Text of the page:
SANDRA CAREY CODY: ON CHARACTERS
The first puzzle in any mystery is figuring out who’s who. This is true for the reader and especially true for the writer. How do you populate a mystery? Ask a dozen mystery writers that question and you’ll probably get a dozen different answers. Maybe more. We’re a changeable lot. There are, however, a few constants. In a mystery, the three main characters are the sleuth, the victim and the killer.
For me, the sleuth comes first. This is the character with whom I most identify and that, I think, is what you need for your sleuth: empathy. In LOVE AND NOT DESTROY, this character began as a snapshot in my head. Picture a baby in an old-fashioned wicker basket. The tiny face is framed with red curls. She (I knew from the start it was a little girl) is clothed in a hand-embroidered Christening gown with a matching cap. She’s not crying. Her eyes are blue, wide open and unafraid.
Fast-forward 22 years.
Another snapshot: It’s a weekend in early May, the first day of Folk Fest, a perfect celebration in a perfect town, until a shout rings out. “Blood! All over him!” The body of a homeless man is discovered in exactly the same spot where the baby was abandoned all those years ago. My victim has made his appearance. In many ways, the victim, often a character the reader never sees alive, is the one a writer most needs to understand. Everything in the story flows from some aspect of his history or his personality. Someone thinks he doesn’t deserve to live. And, since mysteries, at least traditional mysteries, are puzzles, you need more than one person who feels that way. So, victims are usually easy to hate. Not always, but quite often.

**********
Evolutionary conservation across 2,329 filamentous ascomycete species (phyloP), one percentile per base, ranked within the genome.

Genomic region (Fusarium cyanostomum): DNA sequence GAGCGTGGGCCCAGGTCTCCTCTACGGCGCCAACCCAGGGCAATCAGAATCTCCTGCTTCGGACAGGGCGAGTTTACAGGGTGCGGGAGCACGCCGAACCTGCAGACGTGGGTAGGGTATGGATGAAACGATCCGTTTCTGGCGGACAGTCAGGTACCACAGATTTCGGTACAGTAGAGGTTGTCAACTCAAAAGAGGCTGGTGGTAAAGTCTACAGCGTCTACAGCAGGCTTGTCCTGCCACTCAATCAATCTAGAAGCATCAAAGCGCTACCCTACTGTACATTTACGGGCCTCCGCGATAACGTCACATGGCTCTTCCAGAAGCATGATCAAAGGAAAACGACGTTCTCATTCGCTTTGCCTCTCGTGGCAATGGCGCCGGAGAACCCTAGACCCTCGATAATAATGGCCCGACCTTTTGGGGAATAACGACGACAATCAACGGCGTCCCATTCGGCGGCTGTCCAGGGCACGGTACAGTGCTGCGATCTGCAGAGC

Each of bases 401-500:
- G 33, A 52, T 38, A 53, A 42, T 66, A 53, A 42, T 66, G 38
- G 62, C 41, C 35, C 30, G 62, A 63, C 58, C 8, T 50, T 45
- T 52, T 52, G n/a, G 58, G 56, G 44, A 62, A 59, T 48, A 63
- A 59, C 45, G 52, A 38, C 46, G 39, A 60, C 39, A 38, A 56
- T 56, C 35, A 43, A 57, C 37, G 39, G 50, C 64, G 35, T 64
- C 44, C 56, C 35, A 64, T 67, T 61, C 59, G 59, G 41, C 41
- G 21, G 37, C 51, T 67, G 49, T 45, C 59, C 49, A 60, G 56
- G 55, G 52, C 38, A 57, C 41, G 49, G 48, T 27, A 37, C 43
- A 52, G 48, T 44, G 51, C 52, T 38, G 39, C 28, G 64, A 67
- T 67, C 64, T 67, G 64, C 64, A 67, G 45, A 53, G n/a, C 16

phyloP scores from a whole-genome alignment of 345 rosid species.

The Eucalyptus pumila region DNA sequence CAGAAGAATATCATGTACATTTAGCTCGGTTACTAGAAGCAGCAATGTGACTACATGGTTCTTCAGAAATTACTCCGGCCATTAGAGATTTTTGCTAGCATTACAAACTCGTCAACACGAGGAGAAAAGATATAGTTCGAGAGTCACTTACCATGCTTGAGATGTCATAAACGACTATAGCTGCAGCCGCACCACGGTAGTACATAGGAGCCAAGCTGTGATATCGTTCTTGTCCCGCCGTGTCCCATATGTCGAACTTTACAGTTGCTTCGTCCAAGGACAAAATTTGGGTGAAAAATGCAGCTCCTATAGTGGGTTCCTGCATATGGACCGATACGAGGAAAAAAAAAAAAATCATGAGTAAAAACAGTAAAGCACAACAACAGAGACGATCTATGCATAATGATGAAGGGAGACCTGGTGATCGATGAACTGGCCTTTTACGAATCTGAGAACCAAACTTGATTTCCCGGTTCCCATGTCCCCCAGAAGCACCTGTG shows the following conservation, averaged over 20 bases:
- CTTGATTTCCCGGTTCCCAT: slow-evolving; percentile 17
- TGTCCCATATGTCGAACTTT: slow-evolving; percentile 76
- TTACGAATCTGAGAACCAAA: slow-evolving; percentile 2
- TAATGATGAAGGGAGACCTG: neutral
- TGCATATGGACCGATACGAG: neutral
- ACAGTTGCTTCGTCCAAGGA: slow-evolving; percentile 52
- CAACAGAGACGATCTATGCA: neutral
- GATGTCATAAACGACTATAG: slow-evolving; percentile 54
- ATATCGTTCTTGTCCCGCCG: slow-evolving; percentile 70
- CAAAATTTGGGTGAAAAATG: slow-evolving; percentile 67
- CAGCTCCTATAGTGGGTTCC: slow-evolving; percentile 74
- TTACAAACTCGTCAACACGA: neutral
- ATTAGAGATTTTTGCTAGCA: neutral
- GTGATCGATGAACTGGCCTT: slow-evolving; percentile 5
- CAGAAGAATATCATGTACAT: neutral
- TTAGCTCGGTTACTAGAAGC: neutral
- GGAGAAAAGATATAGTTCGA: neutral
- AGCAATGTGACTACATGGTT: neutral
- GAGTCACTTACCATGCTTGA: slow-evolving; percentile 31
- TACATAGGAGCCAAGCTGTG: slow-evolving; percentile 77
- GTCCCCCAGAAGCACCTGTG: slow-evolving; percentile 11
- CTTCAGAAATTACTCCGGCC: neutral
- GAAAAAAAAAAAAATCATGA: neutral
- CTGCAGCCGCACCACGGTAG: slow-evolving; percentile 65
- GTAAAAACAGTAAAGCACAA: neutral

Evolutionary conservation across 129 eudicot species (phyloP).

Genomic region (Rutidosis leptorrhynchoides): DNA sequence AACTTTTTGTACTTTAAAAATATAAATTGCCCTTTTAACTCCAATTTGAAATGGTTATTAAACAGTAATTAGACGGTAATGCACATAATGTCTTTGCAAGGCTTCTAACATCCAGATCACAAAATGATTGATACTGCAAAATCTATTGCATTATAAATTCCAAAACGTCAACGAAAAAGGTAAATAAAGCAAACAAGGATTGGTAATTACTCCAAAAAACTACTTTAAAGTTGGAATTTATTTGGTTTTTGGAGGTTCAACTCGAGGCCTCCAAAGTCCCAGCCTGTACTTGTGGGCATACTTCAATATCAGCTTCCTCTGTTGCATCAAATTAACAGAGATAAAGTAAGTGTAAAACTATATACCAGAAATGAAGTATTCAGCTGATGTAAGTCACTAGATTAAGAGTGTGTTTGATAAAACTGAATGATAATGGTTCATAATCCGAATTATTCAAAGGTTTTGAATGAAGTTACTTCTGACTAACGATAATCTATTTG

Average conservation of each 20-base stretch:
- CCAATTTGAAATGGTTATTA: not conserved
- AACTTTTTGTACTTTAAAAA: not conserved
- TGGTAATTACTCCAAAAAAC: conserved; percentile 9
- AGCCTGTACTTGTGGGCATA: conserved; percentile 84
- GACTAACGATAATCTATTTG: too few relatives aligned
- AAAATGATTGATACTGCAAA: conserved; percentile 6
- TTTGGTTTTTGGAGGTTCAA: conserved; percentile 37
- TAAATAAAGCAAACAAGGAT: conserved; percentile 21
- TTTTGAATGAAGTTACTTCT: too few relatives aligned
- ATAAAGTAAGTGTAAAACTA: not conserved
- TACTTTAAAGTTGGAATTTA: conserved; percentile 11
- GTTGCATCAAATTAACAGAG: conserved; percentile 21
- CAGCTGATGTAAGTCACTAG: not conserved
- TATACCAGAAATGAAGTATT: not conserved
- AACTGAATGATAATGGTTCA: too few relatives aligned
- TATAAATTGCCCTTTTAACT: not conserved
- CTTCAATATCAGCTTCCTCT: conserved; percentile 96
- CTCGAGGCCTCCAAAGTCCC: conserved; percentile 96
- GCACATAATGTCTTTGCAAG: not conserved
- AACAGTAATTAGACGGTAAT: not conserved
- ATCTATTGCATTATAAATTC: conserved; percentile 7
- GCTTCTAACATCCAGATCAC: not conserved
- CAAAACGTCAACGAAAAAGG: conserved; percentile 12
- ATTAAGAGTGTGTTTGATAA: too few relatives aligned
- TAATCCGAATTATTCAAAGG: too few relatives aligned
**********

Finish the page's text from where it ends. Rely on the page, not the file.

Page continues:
The third member of this trio is the killer. I’m not going to spoil my ending by telling who that is, but I can say a few things about how I create a killer. For the sleuth, you need empathy, for the victim, understanding. You can find those inside yourself, but for the killer, you have to go on imagination. What would make someone commit that most forbidden crime? More than just fantasize about it–actually do it? I try to call up times when I’ve been really angry–or really scared–give those emotions to a character, then push him into a corner. I put him under pressure until he commits a murder. And, sometimes he has to commit another one, to cover up the first. This has to be done without tipping your hand to the reader. The actions of the killer should be under the surface, poking up, but not quite through, disturbing everything, but not quite visible–until the very end.
So, you have the three main elements. To make it interesting, you need other suspects. For those characters, I go back to the victim. Why would, not just one, but three or four, people want him out of the way? Different people might have different motives. I like to create opposites and play them off each other. Here you can really have fun. It’s like doodling.
Now you have your cast. But, so far, they’re just personalities. They all have to be fleshed out. More fun. More doodling. Maybe the subject of another blog.